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There's much to like about 'Yogi'
THEATER, BY BOB ABELMAN
There's much to like about 'Yogi'
This has been a difficult year to be a Cleveland Indians fan. In addition to finishing the season with an embarrassing 65-97 record, the team and its fans had to witness the dreaded New York Yankees win yet another World Series, the 27th championship in the rival franchise's irritatingly excessive storied history.
One of the Yankees' many stories is currently being told on the Actors' Summit stage in Hudson, and one has to wonder whether anyone in Northeast Ohio would find it remotely entertaining with the memory of last season still sensitive to the touch.
The answer is yes, considering that it is about Yogi Berra. As the title of this one-act, one-man play by Tom Lysaght suggests, "Nobody Don't like Yogi."
Yogi was as unlikely a hero on the diamond as he is in this docudrama. Standing only 5-foot-8, he gave the impression of "being welded together from hips to knees, running like a fat girl in a tight skirt," noted a Life magazine reporter early in Yogi's major-league career. According to hall-of-famer Mel Ott, Yogi "looked as if he was doing everything wrong."
Yet he was catcher for the Yankees from 1946 to 1963, played on 10 World Series champions, won three most-valuable-player awards and managed both the Yankees and the Mets into the World Series.
Most telling about the man is that he was invited to 15 all-star games, events that are as much popularity contests as they are about athletic prowess. Yogi was an approachable and unpretentious ballplayer on a franchise rarely associated with such qualities, which resonated with fans.
He was also a much-quoted ballplayer. With an eighth-grade education and coming from an immigrant household, he fractured the English language and pieced it back together in unintentionally intriguing ways. This delighted reporters, although Yogi claimed that "I never said most of the things I said."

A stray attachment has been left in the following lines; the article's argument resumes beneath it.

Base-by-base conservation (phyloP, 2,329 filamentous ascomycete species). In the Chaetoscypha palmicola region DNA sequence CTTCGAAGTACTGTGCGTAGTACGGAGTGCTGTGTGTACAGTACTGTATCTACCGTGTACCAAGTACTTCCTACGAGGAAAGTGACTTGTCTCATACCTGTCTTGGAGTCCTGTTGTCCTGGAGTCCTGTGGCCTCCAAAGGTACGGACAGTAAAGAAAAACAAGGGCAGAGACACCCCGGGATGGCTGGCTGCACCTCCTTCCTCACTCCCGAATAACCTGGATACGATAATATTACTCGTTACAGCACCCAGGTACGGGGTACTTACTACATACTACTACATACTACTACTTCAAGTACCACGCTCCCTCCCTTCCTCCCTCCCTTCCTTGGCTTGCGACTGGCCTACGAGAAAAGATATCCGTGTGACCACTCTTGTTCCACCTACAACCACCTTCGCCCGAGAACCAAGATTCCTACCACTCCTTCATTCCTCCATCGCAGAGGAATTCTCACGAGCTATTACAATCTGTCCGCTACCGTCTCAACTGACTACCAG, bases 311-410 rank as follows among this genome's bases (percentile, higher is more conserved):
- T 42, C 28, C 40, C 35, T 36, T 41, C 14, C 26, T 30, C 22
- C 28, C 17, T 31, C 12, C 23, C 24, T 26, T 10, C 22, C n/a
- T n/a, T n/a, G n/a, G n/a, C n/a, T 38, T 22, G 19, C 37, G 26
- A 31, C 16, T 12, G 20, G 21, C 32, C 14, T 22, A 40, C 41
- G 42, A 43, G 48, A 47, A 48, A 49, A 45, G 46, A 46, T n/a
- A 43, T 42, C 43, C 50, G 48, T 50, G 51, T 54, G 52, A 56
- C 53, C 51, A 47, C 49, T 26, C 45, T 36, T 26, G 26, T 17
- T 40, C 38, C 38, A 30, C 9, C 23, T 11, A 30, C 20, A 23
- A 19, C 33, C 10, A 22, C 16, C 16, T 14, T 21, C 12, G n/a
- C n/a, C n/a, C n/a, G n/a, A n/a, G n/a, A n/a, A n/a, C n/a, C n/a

"Nobody Don't Like Yogi" played off-Broadway in 2003 and enjoyed a national tour in 2005. It is set on "Yogi Berra Day" in 1999, a day that marked Yogi's first visit to Yankee Stadium in 14 years, having vowed to never return after being unceremoniously fired as manager by egomaniacal team owner George Steinbrenner. Nervous about making a speech, Yogi wanders around the locker room and reminisces about his personal and professional life.
Baseball has long been a backdrop for commentary about the human condition, taking on homosexuality ("Take Me Out"), racism ("Fences") and mortality ("Damn Yankees"). "Nobody Don't Like Yogi" has no such pretense. Mr. Lysaght's script is as mild-mannered and as inoffensive as Yogi himself and, like the pastoral pastime it describes, is frequently slow, uneventful and meandering.
Coming in for the save is equity actor George Roth. Mr. Roth is marvelous as Yogi. His approach to acting is much like Yogi's self-described approach to baseball -- "90 percent mental and the other half is physical" -- and he gives it his all in this production. When Roth-as-Yogi talks about family and baseball, which is all he talks about in this play, it comes deep from within and is immediately engaging.
Director Neil Thackaberry gives Mr. Roth little to work with on stage. The space is void of baseball artifacts to establish the Yankee legacy or scenery and set pieces to establish a sense of time and place, save for a desk and some metalwork made to resemble lockers. Photos of ballplayers and family members are projected throughout the performance, like closed captioning for the fan impaired. This production is all Mr. Roth all the time, and, as Yogi himself would say, "You can observe a lot just by watching."
Despite possessing greater stature, grace and diction than Yogi, Mr. Roth captures all that is essential and endearing about the man. It is not difficult to imagine you are spending a private few moments with the real thing.
You don't have to like the Yankees to like Yogi, and you don't need to appreciate baseball to find pleasure in this production.
"Nobody Don't Like Yogi" ain't over till it's over, and it's over Jan. 24. Tickets can be purchased at (330) 342-0800.
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